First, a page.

Over the next two weeks, John Psarouthakis, PhD, will be conducting a research project to learn about the knowledge transfer preferences of business professionals. As a Founder and former Chairman of a fortune 500 Company, adjunct Professor at the Ross School of Business at the University of Michigan and publisher of businessthinker.com, please consider answering this short survey we’ve developed.
Dr. Periklis Gogas
Department of Economics, Democritus University of Thrace
The Greek debt crisis led to an unprecedented reduction in the country’s real GDP by 26.5%. This recession is one of the largest crises that the world economy has ever seen. For comparison, the Great Depression in the US in the later 1920’s resulted in a GDP reduction between 25% to 30%. Moreover, the Great Depression lasted for four years, while the Greek crisis reaches almost 8.
Simply stating that Greeks lost 26.5% of their income paints a gruesome picture. The true impact of the crisis is even worse. We compare current Greek real GDP to the one in 2009 just before the crisis. By doing so we are not taking into account a very significant stylized fact of every economy: growth. All economies show a strong positive trend in their GDP time series. This is the result of a steady growth in the factors of production, i.e. human and physical capital. The available human-working-hours increase due to population growth and the amount of physical capital stock also increases over time as a result of investment in fixed capital. Last but certainly not least, an additional very important factor for continuous growth is the improvement in technology. Technology significantly increases the productivity of both human and physical capital.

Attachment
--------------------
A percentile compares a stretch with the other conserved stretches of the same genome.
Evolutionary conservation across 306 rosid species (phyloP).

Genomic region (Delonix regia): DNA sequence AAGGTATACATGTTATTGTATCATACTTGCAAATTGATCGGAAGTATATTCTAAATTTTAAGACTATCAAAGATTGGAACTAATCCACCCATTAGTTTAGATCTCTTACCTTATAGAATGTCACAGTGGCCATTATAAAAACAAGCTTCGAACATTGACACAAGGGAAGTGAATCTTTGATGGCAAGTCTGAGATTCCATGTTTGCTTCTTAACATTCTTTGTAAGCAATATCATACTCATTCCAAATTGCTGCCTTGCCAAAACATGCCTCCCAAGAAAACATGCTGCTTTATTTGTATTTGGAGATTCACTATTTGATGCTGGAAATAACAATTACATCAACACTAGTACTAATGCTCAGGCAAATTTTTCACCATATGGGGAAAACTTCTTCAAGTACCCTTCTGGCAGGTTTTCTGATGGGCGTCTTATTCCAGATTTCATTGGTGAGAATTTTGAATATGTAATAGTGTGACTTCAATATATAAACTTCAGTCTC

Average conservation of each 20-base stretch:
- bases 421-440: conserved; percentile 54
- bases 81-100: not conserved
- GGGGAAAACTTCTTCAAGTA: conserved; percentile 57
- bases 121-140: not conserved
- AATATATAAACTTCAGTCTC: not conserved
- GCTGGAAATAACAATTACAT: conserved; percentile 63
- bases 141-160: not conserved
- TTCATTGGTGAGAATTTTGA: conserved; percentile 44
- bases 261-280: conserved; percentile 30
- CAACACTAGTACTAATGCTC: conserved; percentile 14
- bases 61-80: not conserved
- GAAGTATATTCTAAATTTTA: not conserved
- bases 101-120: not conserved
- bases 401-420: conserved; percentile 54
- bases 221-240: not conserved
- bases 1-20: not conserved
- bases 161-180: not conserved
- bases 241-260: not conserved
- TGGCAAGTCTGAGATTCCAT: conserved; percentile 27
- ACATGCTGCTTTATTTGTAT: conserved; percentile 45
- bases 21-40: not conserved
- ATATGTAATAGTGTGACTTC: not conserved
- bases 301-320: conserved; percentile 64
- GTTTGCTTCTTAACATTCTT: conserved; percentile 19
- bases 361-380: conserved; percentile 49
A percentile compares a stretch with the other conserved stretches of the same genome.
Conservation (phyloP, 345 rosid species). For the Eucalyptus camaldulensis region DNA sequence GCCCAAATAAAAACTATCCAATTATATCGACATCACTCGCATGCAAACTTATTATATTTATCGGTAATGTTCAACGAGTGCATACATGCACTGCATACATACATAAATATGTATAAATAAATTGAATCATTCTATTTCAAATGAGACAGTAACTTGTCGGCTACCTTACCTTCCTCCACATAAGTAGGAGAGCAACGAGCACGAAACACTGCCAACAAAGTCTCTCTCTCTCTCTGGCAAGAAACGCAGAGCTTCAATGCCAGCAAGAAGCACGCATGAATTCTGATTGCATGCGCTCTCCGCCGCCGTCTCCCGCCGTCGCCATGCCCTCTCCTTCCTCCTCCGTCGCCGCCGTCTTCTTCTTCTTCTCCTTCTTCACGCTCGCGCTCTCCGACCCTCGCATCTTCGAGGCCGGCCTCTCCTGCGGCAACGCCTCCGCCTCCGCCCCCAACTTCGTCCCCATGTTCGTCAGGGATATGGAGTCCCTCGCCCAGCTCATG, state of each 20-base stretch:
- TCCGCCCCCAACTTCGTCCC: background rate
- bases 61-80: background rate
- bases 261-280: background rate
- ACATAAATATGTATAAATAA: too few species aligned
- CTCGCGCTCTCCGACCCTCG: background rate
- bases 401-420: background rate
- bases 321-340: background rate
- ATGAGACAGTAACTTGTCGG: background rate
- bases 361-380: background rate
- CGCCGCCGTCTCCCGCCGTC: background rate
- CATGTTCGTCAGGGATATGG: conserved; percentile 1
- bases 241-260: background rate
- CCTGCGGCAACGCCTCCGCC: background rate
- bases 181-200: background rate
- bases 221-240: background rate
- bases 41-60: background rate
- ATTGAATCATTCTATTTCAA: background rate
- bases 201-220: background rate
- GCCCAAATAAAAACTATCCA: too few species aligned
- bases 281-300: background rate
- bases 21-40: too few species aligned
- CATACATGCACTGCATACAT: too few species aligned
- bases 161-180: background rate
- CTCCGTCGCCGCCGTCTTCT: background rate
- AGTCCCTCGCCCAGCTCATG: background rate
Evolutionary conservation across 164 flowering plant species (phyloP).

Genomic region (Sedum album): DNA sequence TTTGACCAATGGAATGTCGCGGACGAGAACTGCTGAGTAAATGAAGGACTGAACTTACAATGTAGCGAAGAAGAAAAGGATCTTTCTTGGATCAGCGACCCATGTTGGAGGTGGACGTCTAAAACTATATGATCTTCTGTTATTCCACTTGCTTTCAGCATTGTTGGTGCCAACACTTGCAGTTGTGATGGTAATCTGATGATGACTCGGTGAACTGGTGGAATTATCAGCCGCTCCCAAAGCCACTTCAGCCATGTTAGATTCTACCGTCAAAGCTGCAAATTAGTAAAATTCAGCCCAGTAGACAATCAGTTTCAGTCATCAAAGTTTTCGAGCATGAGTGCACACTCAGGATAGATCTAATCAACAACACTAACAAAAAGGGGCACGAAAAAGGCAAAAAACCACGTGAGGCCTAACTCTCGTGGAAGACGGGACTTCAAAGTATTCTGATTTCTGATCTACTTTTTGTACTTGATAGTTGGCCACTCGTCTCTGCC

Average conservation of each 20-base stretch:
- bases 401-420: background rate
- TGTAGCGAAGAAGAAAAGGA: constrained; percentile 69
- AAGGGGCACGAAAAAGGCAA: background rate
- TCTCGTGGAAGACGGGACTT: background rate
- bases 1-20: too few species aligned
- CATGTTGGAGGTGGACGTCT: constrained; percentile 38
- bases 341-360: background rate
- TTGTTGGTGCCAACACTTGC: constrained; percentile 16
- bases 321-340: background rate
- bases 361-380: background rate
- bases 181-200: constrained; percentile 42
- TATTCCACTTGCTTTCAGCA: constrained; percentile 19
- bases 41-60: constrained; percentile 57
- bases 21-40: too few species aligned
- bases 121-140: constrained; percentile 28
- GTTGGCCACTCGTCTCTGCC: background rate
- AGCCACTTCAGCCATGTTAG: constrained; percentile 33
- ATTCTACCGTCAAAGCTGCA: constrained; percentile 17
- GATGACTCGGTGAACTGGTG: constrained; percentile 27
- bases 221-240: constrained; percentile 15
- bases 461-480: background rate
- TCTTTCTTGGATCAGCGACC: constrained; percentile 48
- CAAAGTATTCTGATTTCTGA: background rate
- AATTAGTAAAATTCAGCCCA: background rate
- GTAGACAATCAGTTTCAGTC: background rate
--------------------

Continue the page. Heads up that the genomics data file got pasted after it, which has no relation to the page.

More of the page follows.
Dr. John Psarouthakis, Executive Editor of www.BusinessThinker.com, publisher of www.GavdosPress.com and Founder and former CEO, JP Industries, Inc., a Fortune 500 industrial corporation.
For details go to: http://linkd.in/1AF7El7
We have been in the midst of a fundamental and historic shift of how the economies around the world develop. With the collapse of communism, the centralized and state control model of the economy has also collapsed. Other socialist State models, i.e., Sweden, UK before Margaret Thatcher, have also collapsed. What we have now, however, imperfect it maybe, is the model of the “Free Market.”
This shift is occurring in parallel with two other sociopolitical expressions:
- Smaller government, though the last couple years this seems to have moderated quite a bit, and
- the need, indeed the demand by our society to provide assistance, protection, and distribution of economic benefits a “fair” way
What we are witnessing is a major shift on “how we can fulfill our expectations of a humanistic society” while we keep the state’s interventions and control power at minimum.
Before I deal with this question (shift) let me digress in to a bit of history . . . . After all, how can a Greek get up to talk about such matters without referring to HISTORY .